Even the staunchest advocate for preserving South Carolina’s civil asset forfeiture powers admits that cops have an incentive to seize people’s property for their own department’s benefit.
Jarrod Bruder, the executive director of the South Carolina Sheriff’s Association who frequently lobbies for law enforcement interests at the Statehouse, said that without the incentive of profit from civil forfeiture, officers probably wouldn’t pursue drug dealers and their cash as hard as they do now.
If police don’t get to keep the money from forfeiture, “what is the incentive to go out and make a special effort?” Bruder said. “What is the incentive for interdiction?”
Bruder’s comments came after being presented the research from our TAKEN investigation, which found that law enforcement agencies seized more than $17 million using state laws that allow police to seize money and property without requiring a criminal conviction or even an arrest. Most of the money and property that officers seize ends up enriching the police departments’ bank accounts.
The investigation found that in a fifth of forfeiture cases in South Carolina, no one is convicted of a crime. In 19 percent of cases, there is no criminal arrest. Law enforcement seizes property from black people 71 percent of the time, with the overwhelming majority of cases involving younger black men.
Advocates for reform say no one wants to take away law enforcement’s ability to pursue drug dealers and their profits but that forfeiture should be tied to a criminal case with proof the cash or property was profits from criminal enterprise, not just the cash someone was carrying when stopped or arrested.
Advocates also say profits from forfeiture should be sent to the state’s general fund or a fund unrelated to law enforcement to remove the incentive to seize money that would be funneled back into a department’s budget.
The Greenville News contacted every law enforcement agency that filed a civil asset forfeiture in the state and asked how they handled forfeiture, what they used the money for and what would happen if South Carolina reformed its law.
Some who responded said they believed the system to be fair because, in their eyes, it involves due process.
Former Mauldin Police Sgt. Ben Ford, who oversaw forfeiture for the city police before he recently became Travelers Rest police chief, said it’s fair because people can fight to get their property returned in court.
Greenville Police Chief Ken Miller said it’s fair because people can choose to go before a judge. “That person may be able to justify that, but they’ll do that with an attorney,” he said.
But that due process isn’t in a criminal case with the requirement of proof. Instead, the burden is on the property owner to prove money wasn’t earned from illegal enterprise. Any costs to hire an attorney to fight the case are also borne by the individual.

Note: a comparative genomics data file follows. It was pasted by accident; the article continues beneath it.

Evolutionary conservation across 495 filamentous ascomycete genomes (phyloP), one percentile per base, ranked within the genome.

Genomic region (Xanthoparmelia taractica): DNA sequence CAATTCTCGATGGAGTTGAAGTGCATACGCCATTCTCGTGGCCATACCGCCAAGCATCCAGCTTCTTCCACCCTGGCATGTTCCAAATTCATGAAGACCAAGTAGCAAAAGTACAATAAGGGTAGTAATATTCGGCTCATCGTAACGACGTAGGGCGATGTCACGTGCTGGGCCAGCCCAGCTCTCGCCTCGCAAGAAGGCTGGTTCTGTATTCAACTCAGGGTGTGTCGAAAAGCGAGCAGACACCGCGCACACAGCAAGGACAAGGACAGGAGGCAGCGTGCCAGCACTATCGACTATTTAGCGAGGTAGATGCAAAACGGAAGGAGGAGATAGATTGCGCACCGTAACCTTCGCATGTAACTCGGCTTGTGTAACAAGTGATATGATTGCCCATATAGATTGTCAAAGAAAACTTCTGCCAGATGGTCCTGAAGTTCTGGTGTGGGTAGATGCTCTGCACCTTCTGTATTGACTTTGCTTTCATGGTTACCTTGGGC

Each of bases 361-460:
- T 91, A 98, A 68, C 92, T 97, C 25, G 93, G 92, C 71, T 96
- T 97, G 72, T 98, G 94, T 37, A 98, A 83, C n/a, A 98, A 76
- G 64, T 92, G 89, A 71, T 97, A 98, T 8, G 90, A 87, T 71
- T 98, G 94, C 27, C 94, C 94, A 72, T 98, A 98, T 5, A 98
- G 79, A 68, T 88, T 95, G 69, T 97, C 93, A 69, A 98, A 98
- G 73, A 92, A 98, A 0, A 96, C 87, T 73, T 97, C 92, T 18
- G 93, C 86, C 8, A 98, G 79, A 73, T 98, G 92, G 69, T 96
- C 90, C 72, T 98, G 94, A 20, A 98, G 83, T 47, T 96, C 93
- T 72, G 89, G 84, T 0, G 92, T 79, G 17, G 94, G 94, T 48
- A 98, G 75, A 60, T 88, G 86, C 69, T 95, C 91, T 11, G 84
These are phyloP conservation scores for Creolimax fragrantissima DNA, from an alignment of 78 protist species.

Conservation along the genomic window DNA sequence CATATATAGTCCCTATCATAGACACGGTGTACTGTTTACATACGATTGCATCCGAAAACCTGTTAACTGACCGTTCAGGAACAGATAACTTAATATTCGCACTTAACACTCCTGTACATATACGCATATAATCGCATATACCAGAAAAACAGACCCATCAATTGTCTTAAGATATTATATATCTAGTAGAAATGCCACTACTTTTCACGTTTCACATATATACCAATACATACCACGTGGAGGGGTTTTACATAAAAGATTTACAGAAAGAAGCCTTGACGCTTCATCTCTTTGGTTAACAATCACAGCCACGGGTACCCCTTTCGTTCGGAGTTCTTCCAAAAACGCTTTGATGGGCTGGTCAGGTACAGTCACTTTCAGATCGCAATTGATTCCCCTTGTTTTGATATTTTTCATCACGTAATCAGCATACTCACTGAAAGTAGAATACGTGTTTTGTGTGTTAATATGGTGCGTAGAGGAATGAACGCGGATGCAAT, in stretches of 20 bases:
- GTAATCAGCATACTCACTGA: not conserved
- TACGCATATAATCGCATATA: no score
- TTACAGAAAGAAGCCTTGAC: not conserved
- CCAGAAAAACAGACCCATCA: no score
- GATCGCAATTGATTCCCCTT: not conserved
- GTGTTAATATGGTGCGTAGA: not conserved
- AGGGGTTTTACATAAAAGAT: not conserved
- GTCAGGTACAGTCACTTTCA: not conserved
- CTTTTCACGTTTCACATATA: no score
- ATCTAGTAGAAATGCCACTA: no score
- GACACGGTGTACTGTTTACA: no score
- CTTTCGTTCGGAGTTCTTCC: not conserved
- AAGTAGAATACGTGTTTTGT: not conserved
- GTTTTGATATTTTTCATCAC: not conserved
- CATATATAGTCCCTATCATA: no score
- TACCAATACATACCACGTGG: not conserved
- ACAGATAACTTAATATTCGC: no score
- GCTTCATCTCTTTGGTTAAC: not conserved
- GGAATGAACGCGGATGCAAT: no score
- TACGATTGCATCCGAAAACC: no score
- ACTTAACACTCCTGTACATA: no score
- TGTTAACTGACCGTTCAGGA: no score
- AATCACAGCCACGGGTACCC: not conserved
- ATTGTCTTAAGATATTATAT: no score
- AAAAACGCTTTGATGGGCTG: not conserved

Since most cases involve just a few hundred or a few thousand dollars, it’s often not worth the cost or time to argue the case with law enforcement, and many people just give up, even if they believe their money was taken unjustly, the TAKEN investigation found.
Law enforcement officials said lessening local forfeiture profits would dramatically affect their crime-fighting. That’s despite the supposed limited scope of use of drug proceeds written in state law.
Clemson Police Chief Jimmy Dixon said if police didn’t get to collect forfeiture money, it would hamper the department’s ability to conduct long-term drug surveillance.
“It could potentially shut down our K-9 unit,” he said. “Overall, our ability to conduct undercover narcotics operations could be stifled.”
Lt. Jake Mahoney with the Aiken Police Department said they’d have to divert money from the budget to cover drug enforcement.
Greenwood Police Chief Gerald Brooks said it would “sharply curtail our drug enforcement activities.”
Forfeiture proceeds are not meant to be written into a budget or counted on for recurring expenses, but should be treated as a supplement to provide for extra training or equipment, according to the law and legal opinions.
In other words, police departments shouldn’t count on forfeiture revenue to cover needs that should be budgeted, said Derek Cohen, executive director of Right on Crime, a conservative criminal justice reform organization.
No one is saying police funding should be cut, Cohen said. Police must have the equipment and funding to pursue dangerous criminals, but their ability to fund their operations should be based on taxpayer decisions in budgets, not on a force’s aggressiveness in seizing citizens’ property for their own gain, he said.
Asset forfeiture reform has backing from the political right and left. It’s a platform issue for conservative and limited government groups like ALEC and The Heritage Foundation as well as civil liberties groups such as the American Civil Liberties Union. The hinge that swings the door for both sides of the issue is property rights and due process.
Robert Johnson, an attorney with Institute for Justice, a property rights advocacy law firm, said police should still be able to seize property, but they should have to convict someone of a crime to do so.
“Similarly, no one is saying don’t fund law enforcement,” he said. “What we’re saying is law enforcement should be funded without regard to the amount of money that they seize.”